12-09-2016  9:02 pm      •     

OAKLAND, Calif. -- Thousands of Oakland workers and students left their jobs and walked out of schools last week as part of a general strike intended to "shut down Oakland."

The groups converged on City Hall and joined with other protesters camped out at Frank Ogawa Plaza, recently renamed Oscar Grant Plaza by the Occupy Oakland demonstrators.

Early in the day, the protests at City Hall were peaceful and the police presence was minimal. Later in the afternoon, protesters marched to the Port of Oakland in hopes of shutting down operations by blocking entrances and creating havoc. Though they succeeded in shutting down port operations on Wednesday night, the port was up and running by Thursday.

Violence broke out in downtown Oakland later in the evening, after most of the protesters had left the port and returned to the plaza. By morning, 80 people had been arrested, and five civilians and three police officers had sustained injuries.

Young participants of the strike and walkout, interviewed by New America Media, had a number of issues on their minds, but education was at the forefront.

Michael Samson, 25, from Oakland, said he'd been waiting all of his life to see a protest of this magnitude.

"This is our future. If you're graduating from college right now, you know what the situation's like… For us, there's nothing. We're being hit with incredible amounts of student debt, in terms of loans."

Samson said he has a friend who graduated from Stanford who is now over $150,000 in debt.

A group of students who participated in the walkout of Berkeley High School said they all worry about getting into college and finding a job after they graduate. One of the students, an 18-year-old who preferred to remain anonymous, held a sign that read, "My education is worth more than corporate profit!"

Gerome, 23, from Oakland, goes to Holy Names College in the Oakland hills and works for the City of Berkeley. He attended the protest with his boss and said he wishes he saw more people out striking.

"You see all these empty spaces in the square. It would be nice to get everyone's voices heard and everyone involved, even (from) the places (in Oakland) people might not consider, like Piedmont and Montclair. Those are areas I would like to see get involved."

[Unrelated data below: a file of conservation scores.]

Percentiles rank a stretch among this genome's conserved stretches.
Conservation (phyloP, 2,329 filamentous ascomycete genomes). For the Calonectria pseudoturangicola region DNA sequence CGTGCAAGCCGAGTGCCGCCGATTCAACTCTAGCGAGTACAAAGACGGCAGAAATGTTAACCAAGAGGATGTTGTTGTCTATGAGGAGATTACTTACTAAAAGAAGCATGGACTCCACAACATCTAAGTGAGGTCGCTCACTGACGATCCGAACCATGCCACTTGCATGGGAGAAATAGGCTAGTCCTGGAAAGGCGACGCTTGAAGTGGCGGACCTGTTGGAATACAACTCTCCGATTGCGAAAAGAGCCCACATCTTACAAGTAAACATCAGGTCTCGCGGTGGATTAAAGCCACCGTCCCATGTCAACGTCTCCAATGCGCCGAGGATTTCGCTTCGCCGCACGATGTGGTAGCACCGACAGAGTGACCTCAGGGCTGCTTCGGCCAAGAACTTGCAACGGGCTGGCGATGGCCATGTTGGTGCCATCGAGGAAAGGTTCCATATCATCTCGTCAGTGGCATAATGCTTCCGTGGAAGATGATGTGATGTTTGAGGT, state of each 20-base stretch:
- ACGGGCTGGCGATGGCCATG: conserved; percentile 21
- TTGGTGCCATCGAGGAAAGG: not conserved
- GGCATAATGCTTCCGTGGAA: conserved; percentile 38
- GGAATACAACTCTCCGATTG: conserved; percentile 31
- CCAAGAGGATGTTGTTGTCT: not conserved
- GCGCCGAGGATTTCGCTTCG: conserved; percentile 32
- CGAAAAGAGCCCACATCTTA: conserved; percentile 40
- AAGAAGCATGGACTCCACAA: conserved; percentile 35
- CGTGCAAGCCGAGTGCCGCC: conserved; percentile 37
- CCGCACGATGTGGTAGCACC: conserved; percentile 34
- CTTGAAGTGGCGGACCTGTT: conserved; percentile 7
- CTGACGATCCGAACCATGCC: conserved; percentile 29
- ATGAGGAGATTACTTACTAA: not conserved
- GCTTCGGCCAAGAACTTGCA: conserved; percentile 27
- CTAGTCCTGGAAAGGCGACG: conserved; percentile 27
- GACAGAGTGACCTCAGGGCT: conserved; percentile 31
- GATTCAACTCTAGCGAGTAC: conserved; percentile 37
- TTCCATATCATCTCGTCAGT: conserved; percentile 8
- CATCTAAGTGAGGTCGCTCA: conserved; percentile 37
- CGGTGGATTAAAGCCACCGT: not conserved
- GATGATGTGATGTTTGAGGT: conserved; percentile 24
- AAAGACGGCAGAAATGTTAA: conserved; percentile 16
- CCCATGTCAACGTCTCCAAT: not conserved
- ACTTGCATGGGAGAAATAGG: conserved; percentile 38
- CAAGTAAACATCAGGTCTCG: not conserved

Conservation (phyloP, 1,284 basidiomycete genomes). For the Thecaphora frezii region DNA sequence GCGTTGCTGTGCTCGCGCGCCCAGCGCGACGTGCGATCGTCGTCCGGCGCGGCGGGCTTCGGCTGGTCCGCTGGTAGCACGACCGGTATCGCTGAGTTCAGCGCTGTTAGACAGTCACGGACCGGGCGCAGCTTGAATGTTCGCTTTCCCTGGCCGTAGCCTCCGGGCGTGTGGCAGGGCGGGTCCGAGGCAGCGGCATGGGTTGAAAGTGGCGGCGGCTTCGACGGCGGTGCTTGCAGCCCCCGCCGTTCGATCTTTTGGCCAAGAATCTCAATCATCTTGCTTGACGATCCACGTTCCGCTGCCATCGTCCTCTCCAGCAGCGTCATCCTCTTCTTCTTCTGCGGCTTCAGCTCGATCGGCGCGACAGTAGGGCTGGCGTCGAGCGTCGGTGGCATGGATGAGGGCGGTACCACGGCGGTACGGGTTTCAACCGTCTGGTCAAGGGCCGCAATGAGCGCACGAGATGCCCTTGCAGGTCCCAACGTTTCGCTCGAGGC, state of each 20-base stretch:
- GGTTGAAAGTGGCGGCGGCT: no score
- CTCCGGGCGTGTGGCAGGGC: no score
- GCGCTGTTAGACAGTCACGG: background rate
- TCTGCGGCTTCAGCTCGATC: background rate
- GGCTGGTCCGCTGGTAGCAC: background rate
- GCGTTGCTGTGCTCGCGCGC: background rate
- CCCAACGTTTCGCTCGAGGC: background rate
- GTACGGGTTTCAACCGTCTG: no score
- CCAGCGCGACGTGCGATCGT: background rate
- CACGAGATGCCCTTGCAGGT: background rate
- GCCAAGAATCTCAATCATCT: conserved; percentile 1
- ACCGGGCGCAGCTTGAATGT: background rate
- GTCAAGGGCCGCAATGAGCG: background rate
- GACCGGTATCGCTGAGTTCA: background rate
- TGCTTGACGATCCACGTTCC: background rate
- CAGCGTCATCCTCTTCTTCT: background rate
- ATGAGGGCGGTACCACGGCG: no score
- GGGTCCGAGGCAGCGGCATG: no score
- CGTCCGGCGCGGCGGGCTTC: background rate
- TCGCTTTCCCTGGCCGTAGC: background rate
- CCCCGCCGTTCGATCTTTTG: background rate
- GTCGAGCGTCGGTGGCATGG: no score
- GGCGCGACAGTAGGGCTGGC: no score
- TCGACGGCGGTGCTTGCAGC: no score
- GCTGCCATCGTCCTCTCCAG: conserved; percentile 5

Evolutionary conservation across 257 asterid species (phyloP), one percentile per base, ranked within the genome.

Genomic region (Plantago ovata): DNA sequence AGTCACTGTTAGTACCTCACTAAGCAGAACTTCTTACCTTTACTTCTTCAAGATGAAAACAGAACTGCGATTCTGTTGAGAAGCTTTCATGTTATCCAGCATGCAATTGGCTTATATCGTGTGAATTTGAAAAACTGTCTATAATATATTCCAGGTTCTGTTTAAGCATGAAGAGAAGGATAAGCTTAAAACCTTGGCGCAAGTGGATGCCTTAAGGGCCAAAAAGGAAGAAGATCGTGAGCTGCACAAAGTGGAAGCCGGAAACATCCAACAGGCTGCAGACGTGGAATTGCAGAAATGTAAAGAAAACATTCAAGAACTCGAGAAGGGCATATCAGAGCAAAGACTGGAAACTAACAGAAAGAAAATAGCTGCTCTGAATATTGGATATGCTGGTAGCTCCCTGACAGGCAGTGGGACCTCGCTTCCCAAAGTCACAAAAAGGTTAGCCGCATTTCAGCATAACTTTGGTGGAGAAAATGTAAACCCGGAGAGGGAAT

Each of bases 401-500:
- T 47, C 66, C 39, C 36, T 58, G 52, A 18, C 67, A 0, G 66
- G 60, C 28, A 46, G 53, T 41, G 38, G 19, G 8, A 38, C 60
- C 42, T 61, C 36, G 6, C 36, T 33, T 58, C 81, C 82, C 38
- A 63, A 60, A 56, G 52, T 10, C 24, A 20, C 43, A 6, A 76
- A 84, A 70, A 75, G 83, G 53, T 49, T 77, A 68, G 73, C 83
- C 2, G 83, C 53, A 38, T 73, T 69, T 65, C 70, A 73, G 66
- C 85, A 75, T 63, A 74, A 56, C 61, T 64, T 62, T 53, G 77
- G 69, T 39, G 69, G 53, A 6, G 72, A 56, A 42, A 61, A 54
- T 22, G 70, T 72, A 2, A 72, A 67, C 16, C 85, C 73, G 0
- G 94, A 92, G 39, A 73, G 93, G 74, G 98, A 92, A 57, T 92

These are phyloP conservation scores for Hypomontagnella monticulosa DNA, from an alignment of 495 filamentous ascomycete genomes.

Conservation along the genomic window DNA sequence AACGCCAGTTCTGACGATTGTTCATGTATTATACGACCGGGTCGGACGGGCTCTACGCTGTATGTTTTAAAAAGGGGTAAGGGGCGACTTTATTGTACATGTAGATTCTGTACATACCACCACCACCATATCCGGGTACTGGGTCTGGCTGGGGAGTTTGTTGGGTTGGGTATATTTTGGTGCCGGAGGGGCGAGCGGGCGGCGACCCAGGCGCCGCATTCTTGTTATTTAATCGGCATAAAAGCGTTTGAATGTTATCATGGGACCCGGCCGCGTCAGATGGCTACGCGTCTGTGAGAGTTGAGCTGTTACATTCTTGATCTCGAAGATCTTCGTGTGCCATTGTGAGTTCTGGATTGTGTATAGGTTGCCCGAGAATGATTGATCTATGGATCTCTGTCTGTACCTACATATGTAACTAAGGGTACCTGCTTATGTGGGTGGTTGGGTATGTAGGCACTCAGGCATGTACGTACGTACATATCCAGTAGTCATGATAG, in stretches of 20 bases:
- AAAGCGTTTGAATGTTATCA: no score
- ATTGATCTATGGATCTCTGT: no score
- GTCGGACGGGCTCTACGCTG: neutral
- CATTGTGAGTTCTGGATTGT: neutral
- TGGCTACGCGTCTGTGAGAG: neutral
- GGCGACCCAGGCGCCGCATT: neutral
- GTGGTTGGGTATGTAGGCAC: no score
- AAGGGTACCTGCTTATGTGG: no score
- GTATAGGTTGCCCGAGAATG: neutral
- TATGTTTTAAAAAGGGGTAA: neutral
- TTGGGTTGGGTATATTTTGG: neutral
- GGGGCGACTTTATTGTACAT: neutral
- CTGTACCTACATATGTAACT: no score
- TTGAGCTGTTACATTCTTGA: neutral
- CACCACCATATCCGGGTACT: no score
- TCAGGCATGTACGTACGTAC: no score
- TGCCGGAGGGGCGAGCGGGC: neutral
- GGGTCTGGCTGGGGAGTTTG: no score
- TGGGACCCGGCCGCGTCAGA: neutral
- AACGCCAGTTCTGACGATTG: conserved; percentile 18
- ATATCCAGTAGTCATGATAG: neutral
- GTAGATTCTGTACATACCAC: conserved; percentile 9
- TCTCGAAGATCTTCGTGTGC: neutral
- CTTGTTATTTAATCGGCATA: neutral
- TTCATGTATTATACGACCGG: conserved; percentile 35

He also said he sees an absence of young black men in the Occupy Oakland movement and he thinks it's because a lot of them are too "stuck" in their immediate situations, so being engaged in the movement might seem "irrelevant" to them.

"Maybe if we could show… how much [corporate greed] is affecting them, they would want to come out and protest more."

Keith, 23, from Berkeley, called in sick to his job so he could be at the protest. He said the protests and occupations are the most exciting movement he has seen.

"I've always wanted there to be a mass movement bringing people together across the whole country from all different backgrounds, different classes and different races. I feel like this is just a really beautiful outpouring of indignation and solidarity and outrage for a better future and a better country, and I'm really excited about it."

Keith thinks the movement will only grow as people's options and opportunities decrease, and he hopes the occupations and protests can affect policy in the long run.

"There is a big group of people here that don't think of themselves as protesters, who have been chronically unemployed or unable to afford school, who at this point have nothing better to do. The greatest thing about this tactic is that all it takes is for you to have the time to be out here for a long time. So many people are out of work that there's a huge population that can do this and want to do this."

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